type filter hook output priority 0;
	}
}

Since this chain doesn’t have any policy, the default policy accept applies. In other words, everything is allowed.

To block the unwanted traffic, we need to identify the traffic that does need to be allowed. There are three kinds of traffic that need to be allowed to flow outside of the VPN tunnel:

  • Traffic for the purpose of bringing the interface up (DHCP, IPv6 neighbor discovery, …)
  • Traffic for the purpose of bringing the VPN tunnel up (DNS)
  • The VPN tunnel itself (Wireguard, OpenVPN, …)

Begin by determining on which interfaces you want to be able to establish an outgoing VPN connection. For some people this will be the wired interface, for some it might be the wireless interface, and for some, it might be both. Running ip addr sh in a terminal is one way to find the actual interface name, which will be needed in a moment. Also open the nftables configuration file (likely /etc/nftables.conf, but check your distribution’s documentation) in a text editor. If you don’t have one yet, you can start out with this, which is Debian’s example stripped of comments but the implicit chains included:

#!/usr/sbin/nft -f

flush ruleset

table inet filter {
	chain input {
		type filter hook input priority 0;
		iif "lo" accept
		ct state established,related accept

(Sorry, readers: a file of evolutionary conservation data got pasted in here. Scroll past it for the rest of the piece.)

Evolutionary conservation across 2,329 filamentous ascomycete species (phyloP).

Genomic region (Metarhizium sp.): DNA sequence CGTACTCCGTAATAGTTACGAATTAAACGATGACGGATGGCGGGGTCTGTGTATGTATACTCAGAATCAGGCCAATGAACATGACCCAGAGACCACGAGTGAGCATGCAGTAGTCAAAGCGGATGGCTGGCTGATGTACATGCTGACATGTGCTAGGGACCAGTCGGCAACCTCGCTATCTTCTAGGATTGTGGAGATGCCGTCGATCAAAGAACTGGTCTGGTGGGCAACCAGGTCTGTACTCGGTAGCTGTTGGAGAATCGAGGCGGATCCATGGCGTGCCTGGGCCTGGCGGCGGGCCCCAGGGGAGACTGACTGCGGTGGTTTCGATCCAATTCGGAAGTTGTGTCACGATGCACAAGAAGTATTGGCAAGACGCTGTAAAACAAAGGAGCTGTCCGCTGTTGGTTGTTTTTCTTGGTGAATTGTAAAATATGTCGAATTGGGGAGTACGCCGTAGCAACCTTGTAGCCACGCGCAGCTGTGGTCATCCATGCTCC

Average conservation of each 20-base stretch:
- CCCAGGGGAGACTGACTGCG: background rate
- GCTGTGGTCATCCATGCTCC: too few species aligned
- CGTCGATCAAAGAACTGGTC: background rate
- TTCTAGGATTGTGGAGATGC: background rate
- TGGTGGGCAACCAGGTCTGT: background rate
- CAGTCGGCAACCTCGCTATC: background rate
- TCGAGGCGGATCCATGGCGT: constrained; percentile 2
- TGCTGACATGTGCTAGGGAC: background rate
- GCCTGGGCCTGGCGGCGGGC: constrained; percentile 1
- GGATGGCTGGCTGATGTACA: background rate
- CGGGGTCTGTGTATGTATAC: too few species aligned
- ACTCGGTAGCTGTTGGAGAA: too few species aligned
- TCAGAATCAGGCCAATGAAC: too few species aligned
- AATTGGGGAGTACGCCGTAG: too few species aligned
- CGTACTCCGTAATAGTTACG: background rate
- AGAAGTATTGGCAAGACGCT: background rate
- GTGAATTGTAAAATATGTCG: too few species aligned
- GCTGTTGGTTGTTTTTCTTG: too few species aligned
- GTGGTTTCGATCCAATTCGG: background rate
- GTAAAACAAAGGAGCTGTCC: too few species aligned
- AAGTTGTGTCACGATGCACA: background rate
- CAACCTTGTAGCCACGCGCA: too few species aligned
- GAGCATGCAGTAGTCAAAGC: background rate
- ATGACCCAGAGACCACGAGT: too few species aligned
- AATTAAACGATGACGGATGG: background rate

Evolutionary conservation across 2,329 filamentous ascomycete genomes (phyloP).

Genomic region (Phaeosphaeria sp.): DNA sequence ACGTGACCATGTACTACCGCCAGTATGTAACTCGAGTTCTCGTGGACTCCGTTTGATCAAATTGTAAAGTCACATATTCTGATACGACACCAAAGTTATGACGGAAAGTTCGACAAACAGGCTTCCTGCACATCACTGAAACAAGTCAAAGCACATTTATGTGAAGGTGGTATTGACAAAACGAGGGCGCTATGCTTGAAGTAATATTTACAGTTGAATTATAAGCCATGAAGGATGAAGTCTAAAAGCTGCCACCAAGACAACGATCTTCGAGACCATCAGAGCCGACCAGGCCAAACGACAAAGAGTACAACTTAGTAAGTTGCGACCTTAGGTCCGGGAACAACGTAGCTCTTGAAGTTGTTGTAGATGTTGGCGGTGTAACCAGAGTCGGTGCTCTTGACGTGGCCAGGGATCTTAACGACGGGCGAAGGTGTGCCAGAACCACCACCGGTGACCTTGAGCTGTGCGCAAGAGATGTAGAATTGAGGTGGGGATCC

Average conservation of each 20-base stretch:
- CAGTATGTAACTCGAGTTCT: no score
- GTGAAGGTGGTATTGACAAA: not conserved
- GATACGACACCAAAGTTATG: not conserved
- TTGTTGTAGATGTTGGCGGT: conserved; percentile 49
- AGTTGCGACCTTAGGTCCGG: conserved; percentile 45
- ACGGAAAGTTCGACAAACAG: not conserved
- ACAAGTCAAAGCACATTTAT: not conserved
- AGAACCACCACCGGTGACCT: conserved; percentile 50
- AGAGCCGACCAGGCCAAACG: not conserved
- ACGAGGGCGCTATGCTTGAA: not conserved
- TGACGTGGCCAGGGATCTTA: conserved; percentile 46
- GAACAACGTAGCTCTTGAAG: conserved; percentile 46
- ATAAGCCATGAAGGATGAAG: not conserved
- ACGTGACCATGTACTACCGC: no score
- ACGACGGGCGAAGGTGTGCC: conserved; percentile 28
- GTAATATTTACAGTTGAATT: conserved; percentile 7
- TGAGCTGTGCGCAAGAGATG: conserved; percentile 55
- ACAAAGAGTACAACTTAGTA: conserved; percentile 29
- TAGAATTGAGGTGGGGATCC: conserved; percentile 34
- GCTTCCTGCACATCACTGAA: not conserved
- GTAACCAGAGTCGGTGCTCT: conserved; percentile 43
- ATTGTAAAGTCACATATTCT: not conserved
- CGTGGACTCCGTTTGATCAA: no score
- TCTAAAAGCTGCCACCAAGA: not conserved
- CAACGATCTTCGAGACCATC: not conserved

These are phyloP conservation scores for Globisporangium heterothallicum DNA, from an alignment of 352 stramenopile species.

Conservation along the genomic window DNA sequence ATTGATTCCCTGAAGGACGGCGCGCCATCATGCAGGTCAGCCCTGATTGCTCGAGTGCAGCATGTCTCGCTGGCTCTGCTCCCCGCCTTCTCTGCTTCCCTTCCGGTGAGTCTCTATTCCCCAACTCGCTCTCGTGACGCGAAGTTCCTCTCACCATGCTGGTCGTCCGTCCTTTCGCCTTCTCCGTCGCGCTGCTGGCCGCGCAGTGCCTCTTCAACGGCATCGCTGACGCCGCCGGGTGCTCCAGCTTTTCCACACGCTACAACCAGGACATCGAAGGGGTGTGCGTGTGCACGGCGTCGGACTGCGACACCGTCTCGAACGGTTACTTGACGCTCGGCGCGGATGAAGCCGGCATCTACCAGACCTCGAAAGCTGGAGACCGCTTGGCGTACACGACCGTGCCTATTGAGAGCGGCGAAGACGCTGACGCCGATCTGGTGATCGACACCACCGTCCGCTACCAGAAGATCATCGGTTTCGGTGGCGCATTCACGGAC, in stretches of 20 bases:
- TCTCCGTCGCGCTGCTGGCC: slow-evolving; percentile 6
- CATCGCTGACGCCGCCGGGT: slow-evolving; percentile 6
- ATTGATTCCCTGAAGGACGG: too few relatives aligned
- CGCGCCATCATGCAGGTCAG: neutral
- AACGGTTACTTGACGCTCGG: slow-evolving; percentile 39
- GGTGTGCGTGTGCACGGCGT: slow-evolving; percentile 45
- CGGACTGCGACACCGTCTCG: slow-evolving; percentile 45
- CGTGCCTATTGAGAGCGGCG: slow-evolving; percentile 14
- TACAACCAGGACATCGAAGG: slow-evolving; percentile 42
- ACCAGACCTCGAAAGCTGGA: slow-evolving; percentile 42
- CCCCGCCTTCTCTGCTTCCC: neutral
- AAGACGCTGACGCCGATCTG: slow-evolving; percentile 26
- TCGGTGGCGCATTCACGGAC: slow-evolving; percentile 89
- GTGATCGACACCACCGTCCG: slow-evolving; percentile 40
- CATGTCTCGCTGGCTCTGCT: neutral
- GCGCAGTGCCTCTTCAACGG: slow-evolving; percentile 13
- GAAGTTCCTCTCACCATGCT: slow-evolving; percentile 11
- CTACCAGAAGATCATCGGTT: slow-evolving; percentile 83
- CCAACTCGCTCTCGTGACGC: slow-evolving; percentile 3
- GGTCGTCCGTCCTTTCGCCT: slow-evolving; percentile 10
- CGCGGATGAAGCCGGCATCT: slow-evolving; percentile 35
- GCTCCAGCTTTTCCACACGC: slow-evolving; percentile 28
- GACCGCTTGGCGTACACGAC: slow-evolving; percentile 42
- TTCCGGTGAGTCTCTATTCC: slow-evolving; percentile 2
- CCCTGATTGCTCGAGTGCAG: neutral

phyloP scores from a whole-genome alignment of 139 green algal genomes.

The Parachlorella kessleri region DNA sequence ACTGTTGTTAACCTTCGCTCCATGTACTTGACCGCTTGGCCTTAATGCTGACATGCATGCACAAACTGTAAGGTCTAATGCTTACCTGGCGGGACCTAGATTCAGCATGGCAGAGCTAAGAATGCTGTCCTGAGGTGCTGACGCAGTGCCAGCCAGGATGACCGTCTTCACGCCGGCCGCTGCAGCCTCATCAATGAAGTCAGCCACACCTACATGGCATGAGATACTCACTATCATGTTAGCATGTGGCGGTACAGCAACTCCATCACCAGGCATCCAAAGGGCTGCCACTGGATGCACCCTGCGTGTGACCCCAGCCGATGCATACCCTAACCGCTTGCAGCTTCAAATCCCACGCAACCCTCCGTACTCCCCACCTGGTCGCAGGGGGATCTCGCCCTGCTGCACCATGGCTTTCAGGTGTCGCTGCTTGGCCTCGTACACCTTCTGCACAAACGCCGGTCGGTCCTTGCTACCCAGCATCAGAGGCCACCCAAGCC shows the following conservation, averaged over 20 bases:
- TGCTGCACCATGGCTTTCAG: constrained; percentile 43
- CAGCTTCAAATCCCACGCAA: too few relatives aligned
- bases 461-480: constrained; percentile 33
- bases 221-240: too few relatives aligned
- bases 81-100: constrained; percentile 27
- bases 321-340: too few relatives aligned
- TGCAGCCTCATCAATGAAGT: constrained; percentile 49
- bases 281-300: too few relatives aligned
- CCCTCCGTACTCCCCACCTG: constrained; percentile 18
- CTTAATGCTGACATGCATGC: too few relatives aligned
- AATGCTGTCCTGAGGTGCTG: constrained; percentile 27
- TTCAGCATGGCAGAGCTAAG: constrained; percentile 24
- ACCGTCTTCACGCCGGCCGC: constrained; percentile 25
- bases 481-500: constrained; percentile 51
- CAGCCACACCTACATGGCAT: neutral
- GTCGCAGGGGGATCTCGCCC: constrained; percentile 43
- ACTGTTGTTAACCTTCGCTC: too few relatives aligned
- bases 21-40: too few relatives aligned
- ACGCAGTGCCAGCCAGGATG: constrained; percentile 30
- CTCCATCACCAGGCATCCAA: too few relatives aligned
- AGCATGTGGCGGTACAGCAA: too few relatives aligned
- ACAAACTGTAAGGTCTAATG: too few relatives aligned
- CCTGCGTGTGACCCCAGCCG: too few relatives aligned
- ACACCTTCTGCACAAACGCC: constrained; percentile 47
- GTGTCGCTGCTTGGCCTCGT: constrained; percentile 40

ip6 nexthdr icmpv6 icmpv6 type { nd-neighbor-solicit,  nd-router-advert, nd-neighbor-advert } accept
		counter drop
	}

	chain forward {
		type filter hook forward priority 0;
	}

	chain output {
		type filter hook output priority 0;
	}
}

For our purposes, we will be focused on the output chain, so I will be eliding the other parts of the configuration.

It’s useful to allow traffic that is routed locally on the host, for example for inter-process communication, so immediately after the type stanza, add a rule to allow traffic over the loopback interface (oif is output interface):

oif "lo" accept

Since all interfaces may not have been brought up yet by the time nftables rules are initially loaded, for the next several stanzas use oifname instead of oif. The use of oifname comes at a bit of a performance penalty, but it is more flexible especially with interfaces that aren’t always there.

First, allow DHCP traffic, which uses UDP with source and destination ports both either 67 or 68:

oifname { "en...", "wl..." } udp sport { 67, 68 } udp dport { 67, 68 } accept

Replace the "en...", "wl..." part with the name of the interface(s) in question.

Second, allow DNS traffic for initial name resolution, which uses UDP or TCP with a destination port of 53. If you configure your VPN tunnel with an IP address as a target instead of a DNS name, then you don’t need this.

oifname { "en...", "wl..." } meta l4proto { tcp, udp } th dport 53 accept

As an alternative, you can create two rules, one each for TCP and UDP; doing so will have the same effect, at a slight performance and maintenance penalty:

oifname { "en...", "wl..." } tcp dport 53 accept
oifname { "en...", "wl..." } udp dport 53 accept

Then add rules to allow traffic to the VPN concentrator. The more tightly scoped you can make this, the better. For example, if you know the IP address and the port used, you can add a stanza such as:

oifname { "en...", "wl..." } ip daddr 192.0.2.128 udp dport 29999 accept